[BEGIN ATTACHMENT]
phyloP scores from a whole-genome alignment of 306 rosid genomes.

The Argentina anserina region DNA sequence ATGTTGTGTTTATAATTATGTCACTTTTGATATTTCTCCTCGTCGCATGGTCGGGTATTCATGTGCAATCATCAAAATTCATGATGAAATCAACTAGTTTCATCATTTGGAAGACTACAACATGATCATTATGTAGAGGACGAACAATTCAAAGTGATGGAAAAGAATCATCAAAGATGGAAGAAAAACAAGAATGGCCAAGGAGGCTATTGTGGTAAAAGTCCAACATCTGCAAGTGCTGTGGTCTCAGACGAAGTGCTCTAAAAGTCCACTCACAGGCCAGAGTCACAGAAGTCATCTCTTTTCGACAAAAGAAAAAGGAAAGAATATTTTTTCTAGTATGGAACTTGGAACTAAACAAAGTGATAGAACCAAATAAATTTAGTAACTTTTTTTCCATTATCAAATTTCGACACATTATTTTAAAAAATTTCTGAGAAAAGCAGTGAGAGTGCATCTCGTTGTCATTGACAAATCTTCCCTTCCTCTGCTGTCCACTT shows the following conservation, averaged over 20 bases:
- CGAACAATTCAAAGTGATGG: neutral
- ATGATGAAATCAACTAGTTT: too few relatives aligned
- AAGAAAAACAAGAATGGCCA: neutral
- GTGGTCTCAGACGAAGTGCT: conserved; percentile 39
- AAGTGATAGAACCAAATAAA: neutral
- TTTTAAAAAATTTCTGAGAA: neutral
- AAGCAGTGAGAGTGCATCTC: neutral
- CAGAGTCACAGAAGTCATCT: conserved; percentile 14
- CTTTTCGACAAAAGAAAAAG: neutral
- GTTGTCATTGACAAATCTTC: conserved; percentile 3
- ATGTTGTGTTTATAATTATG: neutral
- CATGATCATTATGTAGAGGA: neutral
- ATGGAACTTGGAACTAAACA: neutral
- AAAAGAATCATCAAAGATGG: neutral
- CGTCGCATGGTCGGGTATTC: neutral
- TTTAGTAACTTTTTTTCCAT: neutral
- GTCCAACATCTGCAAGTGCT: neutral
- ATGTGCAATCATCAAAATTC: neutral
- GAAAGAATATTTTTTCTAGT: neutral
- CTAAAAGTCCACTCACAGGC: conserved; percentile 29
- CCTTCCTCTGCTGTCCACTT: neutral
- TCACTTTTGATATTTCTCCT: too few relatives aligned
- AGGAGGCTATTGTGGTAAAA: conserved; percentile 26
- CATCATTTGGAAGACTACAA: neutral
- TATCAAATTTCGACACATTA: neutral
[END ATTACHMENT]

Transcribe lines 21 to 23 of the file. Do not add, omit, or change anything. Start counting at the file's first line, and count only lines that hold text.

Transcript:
- GAAAGAATATTTTTTCTAGT: neutral
- CTAAAAGTCCACTCACAGGC: conserved; percentile 29
- CCTTCCTCTGCTGTCCACTT: neutral